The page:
My Linux day out

I've discovered that there was this thing called 'Linux' and it would force you to improve yourself.
- Faith Arslan How I Vim


It has come to my attention that it is not immediately obvious what I am about to talk about. To clear this up, here is a brief explanation of what Linux is in comparison to what you may already know. The question, ‘what kind of computer do you use?’, can be answered in a few different ways. I have a Laptop for example. A common follow up question could be ‘is it Windows or a Mac?’ There is a secret third option however, that option is Linux. A free alternative to these proprietary software packages which is popular among tinkers and those with an enthusiasm for the technical.


I have used Macintosh computers for the whole of my life. I used a PC at my dads office once when I was younger to play Commander Keen. Other than that we have had a Mac (or two) in the house to work on. Fast forward twenty plus years and my brother buys me a Raspberry Pi for my birthday and I am introduced to Linux. It didn’t happen all at once but gradually there has been a thought which has niggled me. It was planted with the Raspberry Pi and has grown over the years. The thought was, can I switch to Linux?

Why would you switch to Linux?

A significant factor in the switch would be a financial one. Mac computers are expensive in comparison to the same sort of hardware minus the logo. Not only do you save on the initial payment but also in upgrades and repair. It is almost impossible to fix or upgrade a Mac bought in the last year or two.

On a similar thread, Linux is famous for being able to run on pretty much anything. Older computers have an easier time running a Linux operating system which can use far less memory than a Mac or Windows set up.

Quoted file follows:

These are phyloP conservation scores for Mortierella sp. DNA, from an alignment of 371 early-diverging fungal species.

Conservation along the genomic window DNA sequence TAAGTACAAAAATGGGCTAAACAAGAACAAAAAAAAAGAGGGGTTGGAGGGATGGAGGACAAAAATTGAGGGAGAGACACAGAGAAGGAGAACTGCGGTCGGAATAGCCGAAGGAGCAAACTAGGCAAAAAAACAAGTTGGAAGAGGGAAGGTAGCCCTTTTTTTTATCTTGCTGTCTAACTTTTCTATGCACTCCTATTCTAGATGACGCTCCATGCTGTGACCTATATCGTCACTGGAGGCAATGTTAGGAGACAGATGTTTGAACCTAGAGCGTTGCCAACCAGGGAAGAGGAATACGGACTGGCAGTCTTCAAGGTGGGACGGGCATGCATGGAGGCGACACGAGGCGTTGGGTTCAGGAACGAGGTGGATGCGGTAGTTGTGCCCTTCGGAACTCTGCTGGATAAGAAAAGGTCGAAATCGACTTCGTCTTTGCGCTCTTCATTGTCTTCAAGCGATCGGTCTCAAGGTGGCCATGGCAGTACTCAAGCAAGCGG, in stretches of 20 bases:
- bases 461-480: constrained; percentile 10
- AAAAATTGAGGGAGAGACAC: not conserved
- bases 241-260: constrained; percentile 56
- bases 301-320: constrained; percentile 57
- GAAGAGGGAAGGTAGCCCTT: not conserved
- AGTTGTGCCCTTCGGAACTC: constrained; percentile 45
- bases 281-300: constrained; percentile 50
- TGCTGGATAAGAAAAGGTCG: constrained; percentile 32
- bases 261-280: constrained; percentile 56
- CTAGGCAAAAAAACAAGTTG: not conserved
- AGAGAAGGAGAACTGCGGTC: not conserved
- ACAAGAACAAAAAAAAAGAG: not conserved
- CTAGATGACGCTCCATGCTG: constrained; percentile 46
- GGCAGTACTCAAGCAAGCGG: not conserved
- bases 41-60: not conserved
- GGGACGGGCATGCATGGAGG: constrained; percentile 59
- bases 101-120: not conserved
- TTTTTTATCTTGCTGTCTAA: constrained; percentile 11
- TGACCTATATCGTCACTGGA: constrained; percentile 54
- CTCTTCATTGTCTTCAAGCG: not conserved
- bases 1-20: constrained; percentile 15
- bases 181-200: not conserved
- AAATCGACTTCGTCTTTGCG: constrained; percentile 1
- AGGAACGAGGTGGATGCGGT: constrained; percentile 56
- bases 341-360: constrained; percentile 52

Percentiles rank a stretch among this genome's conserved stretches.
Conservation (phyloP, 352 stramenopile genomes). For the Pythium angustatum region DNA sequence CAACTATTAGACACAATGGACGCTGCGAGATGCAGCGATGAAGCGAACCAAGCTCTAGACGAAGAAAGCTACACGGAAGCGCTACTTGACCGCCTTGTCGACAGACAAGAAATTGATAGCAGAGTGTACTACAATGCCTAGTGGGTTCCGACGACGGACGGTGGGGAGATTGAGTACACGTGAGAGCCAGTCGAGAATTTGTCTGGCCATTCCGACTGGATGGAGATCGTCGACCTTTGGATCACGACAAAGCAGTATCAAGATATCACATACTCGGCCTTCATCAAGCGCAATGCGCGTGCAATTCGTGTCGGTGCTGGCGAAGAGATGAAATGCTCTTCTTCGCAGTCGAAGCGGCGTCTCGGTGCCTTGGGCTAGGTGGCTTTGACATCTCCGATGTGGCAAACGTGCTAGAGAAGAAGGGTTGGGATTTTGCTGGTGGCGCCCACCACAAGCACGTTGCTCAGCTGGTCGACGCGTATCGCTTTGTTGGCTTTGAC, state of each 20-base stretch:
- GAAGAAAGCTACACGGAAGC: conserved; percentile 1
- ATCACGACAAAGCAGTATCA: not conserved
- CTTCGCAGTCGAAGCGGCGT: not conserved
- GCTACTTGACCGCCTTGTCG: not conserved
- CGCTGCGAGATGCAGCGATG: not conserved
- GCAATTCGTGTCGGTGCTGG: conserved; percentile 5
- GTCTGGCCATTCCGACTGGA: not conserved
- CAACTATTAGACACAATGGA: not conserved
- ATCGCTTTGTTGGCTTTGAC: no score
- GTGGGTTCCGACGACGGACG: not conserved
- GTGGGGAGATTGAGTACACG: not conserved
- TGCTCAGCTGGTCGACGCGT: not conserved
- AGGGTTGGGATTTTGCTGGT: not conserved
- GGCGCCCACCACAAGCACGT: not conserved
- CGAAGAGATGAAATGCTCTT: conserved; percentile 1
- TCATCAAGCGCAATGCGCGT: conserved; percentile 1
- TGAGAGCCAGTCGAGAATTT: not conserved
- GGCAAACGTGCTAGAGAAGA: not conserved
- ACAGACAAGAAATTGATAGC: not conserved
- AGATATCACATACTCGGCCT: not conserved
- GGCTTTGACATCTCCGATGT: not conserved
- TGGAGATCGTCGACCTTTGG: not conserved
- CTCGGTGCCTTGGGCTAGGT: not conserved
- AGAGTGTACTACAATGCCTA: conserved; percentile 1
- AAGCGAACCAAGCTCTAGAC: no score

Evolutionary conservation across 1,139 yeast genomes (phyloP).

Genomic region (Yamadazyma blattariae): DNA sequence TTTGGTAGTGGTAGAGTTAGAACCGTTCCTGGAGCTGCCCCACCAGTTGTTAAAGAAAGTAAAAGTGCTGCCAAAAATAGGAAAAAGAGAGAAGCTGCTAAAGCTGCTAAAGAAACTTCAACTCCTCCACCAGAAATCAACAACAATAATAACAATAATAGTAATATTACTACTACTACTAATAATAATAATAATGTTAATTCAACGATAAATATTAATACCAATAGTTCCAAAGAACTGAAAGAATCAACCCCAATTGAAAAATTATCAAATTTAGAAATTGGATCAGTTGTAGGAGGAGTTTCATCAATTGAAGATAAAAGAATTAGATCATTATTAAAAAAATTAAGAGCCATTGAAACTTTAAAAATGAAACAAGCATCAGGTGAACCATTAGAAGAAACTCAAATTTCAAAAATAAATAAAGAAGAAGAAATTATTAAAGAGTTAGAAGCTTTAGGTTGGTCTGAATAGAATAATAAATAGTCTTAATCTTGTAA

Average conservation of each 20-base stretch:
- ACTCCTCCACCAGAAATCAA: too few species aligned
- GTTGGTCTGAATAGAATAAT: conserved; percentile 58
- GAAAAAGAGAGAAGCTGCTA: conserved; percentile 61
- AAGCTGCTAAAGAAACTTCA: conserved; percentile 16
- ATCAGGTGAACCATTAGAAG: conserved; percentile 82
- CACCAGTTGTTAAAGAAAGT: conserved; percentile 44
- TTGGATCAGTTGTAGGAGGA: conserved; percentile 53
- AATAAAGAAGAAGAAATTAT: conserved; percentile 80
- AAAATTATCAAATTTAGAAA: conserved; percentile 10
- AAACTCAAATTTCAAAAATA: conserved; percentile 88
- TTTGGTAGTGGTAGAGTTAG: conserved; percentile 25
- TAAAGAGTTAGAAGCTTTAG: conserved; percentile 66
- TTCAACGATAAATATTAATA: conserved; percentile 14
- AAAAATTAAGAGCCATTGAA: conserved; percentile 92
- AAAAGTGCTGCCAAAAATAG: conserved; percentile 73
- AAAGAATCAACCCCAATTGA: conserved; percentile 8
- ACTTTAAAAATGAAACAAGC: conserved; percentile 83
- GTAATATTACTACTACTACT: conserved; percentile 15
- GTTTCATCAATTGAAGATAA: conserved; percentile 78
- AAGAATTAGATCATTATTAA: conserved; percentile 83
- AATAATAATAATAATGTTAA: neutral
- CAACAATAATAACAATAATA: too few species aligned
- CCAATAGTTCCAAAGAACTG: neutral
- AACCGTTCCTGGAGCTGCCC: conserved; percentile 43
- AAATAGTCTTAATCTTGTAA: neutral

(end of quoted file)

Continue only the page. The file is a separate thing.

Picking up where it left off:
It is the foundations on which Linux is built which appeals to me. Community built software that is open and free (as in speech) makes me feel all warm and fuzzy inside. This post on Open Source is a good one.

What is it about MacOS which makes it hard to make the switch?

What makes the switch hard is quite simple to explain. Mac is a pretty environment, it works and it works really well. Aside from the ascetically pleasing hardware, the actual software has been well put together with all the design decisions made for you. Everything you could want is baked into the operating system with few surprises when you want to do something, like write a document or check your email. It is all fantastically intuitive.

Why would you work in the terminal

I should come clean at this point, I spend as much of my time in the terminal as possible. The terminal is essentially a window behind the scenes of your computer, it is all text and typed commands. It means that what I am looking for in an operating system could be different from what most people are looking for. A fair amount of the applications I use look like they belong in the 90s for sure. Limited to 256 colours and no mouse. I can honestly say that I flipping love it. Personally I am intersted in speed over a fancy set of graphics. I want minimalism more than I want options. It is for these reasons that the terminal environment suits me well

Command line blog writing

Listening to music from the command line

Screen Shot 2016-03-09 at 07.52.04 Screen Shot 2016-03-09 at 07.53.33